Photos and VideosMore Photos and Videos
A study released Wednesday warns that nine states are barreling toward an economic disaster similar to California's ongoing fiscal crisis that has been marked by IOUs and budget-busting deficits.
The budget woes could mean higher taxes, accelerated layoffs of government employees, more crowded classrooms and fewer services in the coming year for some of the nation's most populous states.
Illinois, Arizona, Florida, Michigan, Nevada, New Jersey, Oregon, Rhode Island and Wisconsin join California as those most at risk of fiscal calamity, according to the report by the Pew Center on the States.
Double-digit budget gaps, rising unemployment, high home foreclosure rates and built-in budget constraints are the key reasons.
The analysis urged lawmakers and governors in those states to take quick action to head off a wider economic catastrophe. The 10 states account for more than one-third of America's population and economic output, according to the report.
"While California often takes the spotlight, other states are facing hardships just as daunting," said Susan Urahn, managing director of the Washington, D.C.-based center. "Decisions these states make as they try to navigate the recession will play a role in how quickly the entire nation recovers."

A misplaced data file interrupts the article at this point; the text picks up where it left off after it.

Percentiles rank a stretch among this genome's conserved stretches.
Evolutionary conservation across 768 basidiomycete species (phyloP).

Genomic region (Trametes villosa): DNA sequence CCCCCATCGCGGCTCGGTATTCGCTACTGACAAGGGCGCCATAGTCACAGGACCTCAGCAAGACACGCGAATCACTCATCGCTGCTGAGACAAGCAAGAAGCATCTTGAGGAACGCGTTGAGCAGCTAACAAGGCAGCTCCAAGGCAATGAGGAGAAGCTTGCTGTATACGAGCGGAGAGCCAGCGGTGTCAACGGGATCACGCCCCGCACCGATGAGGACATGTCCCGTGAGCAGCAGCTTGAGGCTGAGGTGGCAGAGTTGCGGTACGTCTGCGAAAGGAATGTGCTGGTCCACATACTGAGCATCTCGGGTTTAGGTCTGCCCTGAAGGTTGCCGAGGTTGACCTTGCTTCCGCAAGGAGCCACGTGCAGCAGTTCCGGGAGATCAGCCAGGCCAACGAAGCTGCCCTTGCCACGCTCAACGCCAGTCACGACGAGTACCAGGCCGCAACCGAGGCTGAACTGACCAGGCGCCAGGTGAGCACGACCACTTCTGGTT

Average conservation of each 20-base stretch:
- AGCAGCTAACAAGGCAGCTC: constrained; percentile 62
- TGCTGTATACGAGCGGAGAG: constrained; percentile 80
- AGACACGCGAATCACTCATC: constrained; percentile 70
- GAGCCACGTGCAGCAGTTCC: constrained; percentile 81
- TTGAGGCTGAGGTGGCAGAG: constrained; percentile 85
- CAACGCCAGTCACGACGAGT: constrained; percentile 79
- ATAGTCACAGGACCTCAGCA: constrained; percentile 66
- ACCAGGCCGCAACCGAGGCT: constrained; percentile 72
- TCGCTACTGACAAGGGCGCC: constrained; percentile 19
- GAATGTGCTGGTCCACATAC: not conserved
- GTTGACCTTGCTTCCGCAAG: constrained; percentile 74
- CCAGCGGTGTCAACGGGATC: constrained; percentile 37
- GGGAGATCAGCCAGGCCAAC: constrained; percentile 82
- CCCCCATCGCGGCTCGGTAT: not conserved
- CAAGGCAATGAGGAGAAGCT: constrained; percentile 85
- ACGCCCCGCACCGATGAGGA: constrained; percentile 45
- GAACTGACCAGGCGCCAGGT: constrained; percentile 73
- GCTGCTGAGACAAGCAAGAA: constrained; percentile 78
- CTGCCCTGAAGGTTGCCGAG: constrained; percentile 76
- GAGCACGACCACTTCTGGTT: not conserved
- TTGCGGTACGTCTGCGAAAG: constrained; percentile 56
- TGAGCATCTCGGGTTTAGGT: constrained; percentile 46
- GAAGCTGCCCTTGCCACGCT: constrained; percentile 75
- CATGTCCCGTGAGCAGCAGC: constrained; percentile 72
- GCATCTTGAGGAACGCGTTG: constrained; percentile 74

California leads the most vulnerable states identified by Pew, which describes it as having poor money-management practices. According to the Legislative Analyst's Office, California has made nearly $60 billion in budget adjustments — in the form of cuts to education and social service programs, temporary tax hikes, one-time gimmicks and stimulus spending — since February as tax revenues plunged.
Many of those fixes aren't expected to last. The state's temporary tax hikes will begin to expire at the end of 2010, while federal stimulus spending will begin to run out a year after that.
Gov. Arnold Schwarzenegger estimates California will likely run a deficit of between $12.4 billion and $14.4 billion when he releases his next spending plan in January. The top estimate amounts to 17 percent of the state's $84.6 billion general fund budget, the main account for day-to-day spending. General fund spending in California has dropped nearly $20 billion over the past two years.
The governor warned that the toughest cuts are ahead.
"I think that we are not out of the woods yet," Schwarzenegger said this week.